“The Rio conference is over before it has even started.” This was a common reaction among many participants and observers at Rio+20, following the release of what became the final conference agreement, The Future We Want, by the Brazilian hosts three days before the end of the gathering. This happened even before heads of state arrived in Rio—ostensibly to negotiate and ultimately endorse a declaration that could unite governments in the face of rising environmental, social, and economic challenges.
Sculptures soar in into the sky at the entrance of the Rio+20 conference site. The conference itself failed to live up to its already low expectations.
(Photo Credit: Michael Renner)
The Guardian’s environment correspondent Fiona Harvey explained that Brazil removed every item of controversy from the negotiation text: “As a result, there were no discussions of any substance because there was nothing to discuss. The text was so anodyne there was nothing in it which could be disagreed.” Indeed, the high-level segment of the conference could best be described as anti-climactic.
In no way does the official text, The Future We Want, live up to the vision its title promises. Some observers offered an unvarnished assessment. Executive Director of Greenpeace International Kumi Naidoo deemed it “the longest suicide note in human history.”
Even with the knowledge that Rio+20 was unlikely to provide the kind of breakthrough needed to finally confront the massive environmental and social problems before us, it’s still easy to be disappointed. The text is replete with formulations like “we reaffirm,” “we recognize,” “we acknowledge,” and “we recall.” These phrases emphasize how sorely lacking a set of concrete new commitments and actions are from the document.
The text profoundly disappoints, for instance, when discussing the prospect of green jobs—which ought to be at the core of a sustainable economy that works for the vast majority of people on this planet:
“We are encouraged by government initiatives to create jobs for poor people in restoring and managing natural resources and ecosystems, and we encourage the private sector to contribute to decent work for all and job creation for both women and men, and particularly for the youth, including through partnerships with small and medium enterprises as well as cooperatives. In this regard, we acknowledge the importance of efforts to promote the exchange of information and knowledge on decent work for all and job creation, including green jobs initiatives and related skills, and to facilitate the integration of relevant data into national economic and employment policies.”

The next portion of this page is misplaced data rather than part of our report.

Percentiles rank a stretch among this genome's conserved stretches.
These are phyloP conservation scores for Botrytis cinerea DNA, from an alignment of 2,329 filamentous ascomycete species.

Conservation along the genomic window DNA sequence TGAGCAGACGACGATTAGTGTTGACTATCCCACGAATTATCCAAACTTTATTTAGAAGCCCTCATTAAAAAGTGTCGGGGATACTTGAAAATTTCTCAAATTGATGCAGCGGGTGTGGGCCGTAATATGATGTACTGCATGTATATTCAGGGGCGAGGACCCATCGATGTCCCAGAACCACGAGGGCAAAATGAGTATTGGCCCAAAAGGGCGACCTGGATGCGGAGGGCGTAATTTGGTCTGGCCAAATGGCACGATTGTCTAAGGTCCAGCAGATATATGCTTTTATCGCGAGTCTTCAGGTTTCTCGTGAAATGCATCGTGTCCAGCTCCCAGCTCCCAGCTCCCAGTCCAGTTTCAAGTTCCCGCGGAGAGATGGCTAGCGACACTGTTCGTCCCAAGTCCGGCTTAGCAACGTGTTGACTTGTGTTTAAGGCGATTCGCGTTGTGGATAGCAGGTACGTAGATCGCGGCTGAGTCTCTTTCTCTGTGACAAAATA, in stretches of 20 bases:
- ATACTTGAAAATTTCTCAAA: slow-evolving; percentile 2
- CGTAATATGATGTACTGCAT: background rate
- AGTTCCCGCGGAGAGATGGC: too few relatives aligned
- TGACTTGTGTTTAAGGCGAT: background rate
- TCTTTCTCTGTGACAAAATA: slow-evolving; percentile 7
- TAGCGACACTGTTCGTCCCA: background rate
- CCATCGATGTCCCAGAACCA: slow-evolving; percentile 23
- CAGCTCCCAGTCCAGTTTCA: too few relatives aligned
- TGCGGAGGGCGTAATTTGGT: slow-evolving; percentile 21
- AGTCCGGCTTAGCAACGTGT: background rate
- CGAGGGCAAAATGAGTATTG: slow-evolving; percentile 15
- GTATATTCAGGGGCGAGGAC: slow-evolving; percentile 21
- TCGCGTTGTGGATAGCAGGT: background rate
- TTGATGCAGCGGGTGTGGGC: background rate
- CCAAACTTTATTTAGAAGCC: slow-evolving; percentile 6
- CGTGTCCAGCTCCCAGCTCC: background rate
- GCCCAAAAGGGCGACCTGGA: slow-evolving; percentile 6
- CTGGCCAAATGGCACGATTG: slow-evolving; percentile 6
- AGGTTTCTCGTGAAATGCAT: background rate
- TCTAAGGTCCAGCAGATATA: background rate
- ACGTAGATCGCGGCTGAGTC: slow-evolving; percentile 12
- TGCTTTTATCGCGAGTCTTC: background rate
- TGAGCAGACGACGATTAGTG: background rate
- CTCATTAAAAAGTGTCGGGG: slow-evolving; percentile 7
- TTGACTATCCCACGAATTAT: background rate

Such generalities represent a massive step back from the so-called “zero draft” that was published in January 2012 and was based on inputs from a wide variety of stakeholders from around the world. (Worldwatch was part of a “Sustainable Cities Working Group” organized by the Ford Foundation and coordinated by Jacob Scherr of the Natural Resources Defense Council. The Working Group submitted a set of proposals for the zero draft.)
In the Rio+20 outcome text, government leaders declare, “We are determined to reinvigorate political will and to raise the level of commitment by the international community to move the sustainable development agenda forward…” Yet, this is little more than clever wordsmithery to cover up an ugly but unavoidable truth— that many governments have effectively abdicated their responsibility in the face of grave danger for humanity.
This failure to act is the product of many factors. One is simply a lack of vision. Another is that many governments are cozy with existing economic power structures, and the influence of money on politics inhibits needed change. There is also, understandably, fear of embarking on an unknown journey. And the “international community” is such a collection of unequal entities—with vastly different levels of power and widely diverging interests—that it is challenging in the extreme to find a sufficiently ambitious common denominator among the 192 member states of the UN.
The final portion of the conference document might be seen as throwing a bit of a lifeline to those who will argue that Rio+20 was worth the expense of time, effort, and carbon after all. In a superbly written analysis, ”Life After Rio”, Mark Halle of the International Institute for Sustainable Development writes: